Masculinity as Governance: Police, Public Service and the Embodiment of Authority, c. 1700–1850 [chapter]

Francis Dodsworth
2007 Public Men  
Policing has traditionally been considered as a masculine task, which has had significant and often detrimental consequences for the introduction and reception of women into police forces and the nature and practice of the police role more generally. 2 It is commonly assumed that the link between masculinity and policing is a 'natural' one, related to the physical nature of the tasks central to police work. In this chapter I argue that the link between masculinity and policing emerged not
more » ... because it was a natural association in a job that was physically arduous and often dangerous, but because there is also a long-standing link between a certain vision of manly independence and public, civil authority in British political discourse. This was particularly important in the legitimization of a new form of institutional policing in the late eighteenth and early nineteenth centuries when the traditional system of police based on the rotation of unpaid offices amongst local gentlemen was replaced with a paid, hierarchical alternative staffed by men of lower social status. 3 In focusing on the relationship between masculinity, government and institutionalization in this period I want to say something broader about the emergence and nature of 'bureaucracy' as it applies to policing and its relation to the system of rule that preceded it, as well as pointing to the relatively unexplored links between institutional form and politics. There is a tendency in much historical work to see the emergence of hierarchical, bureaucratic government as a process of 'modernization' or increasing government rationalization. It should be clear from this chapter that rather than replacing a 'customary' system based on symbolic values with one based around reason in many senses the creation of policing organizations seems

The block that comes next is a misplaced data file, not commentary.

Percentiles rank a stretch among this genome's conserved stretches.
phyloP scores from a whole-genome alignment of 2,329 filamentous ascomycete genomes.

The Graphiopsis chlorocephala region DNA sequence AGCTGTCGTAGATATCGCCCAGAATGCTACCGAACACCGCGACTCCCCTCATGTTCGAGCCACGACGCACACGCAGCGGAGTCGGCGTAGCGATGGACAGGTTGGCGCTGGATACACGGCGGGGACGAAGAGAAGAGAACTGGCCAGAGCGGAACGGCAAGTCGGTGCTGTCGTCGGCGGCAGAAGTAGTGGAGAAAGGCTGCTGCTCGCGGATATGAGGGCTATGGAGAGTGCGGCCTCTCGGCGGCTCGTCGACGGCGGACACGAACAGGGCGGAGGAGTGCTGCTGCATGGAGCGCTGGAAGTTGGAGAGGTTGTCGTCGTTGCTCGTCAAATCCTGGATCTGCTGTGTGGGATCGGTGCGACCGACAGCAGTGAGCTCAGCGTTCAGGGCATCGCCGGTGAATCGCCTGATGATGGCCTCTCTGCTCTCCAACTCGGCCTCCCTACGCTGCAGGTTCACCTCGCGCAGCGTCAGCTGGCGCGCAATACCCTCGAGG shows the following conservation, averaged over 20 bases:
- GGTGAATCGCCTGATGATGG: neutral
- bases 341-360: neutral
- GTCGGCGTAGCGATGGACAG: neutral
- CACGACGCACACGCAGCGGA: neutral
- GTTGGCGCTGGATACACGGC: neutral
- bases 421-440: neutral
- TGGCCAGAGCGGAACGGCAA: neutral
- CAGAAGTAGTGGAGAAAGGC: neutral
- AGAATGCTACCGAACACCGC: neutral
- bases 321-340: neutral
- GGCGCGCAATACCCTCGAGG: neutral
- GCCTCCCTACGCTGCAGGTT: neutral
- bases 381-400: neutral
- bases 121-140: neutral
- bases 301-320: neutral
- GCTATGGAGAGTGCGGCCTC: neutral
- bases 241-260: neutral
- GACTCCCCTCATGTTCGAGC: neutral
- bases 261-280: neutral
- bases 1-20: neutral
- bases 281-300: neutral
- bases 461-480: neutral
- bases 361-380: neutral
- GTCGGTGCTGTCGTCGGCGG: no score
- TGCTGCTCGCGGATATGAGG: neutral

doi:10.1007/978-1-349-58289-1_3 fatcat:sjlct5ba7vgtvcqjcfk4dc3ggm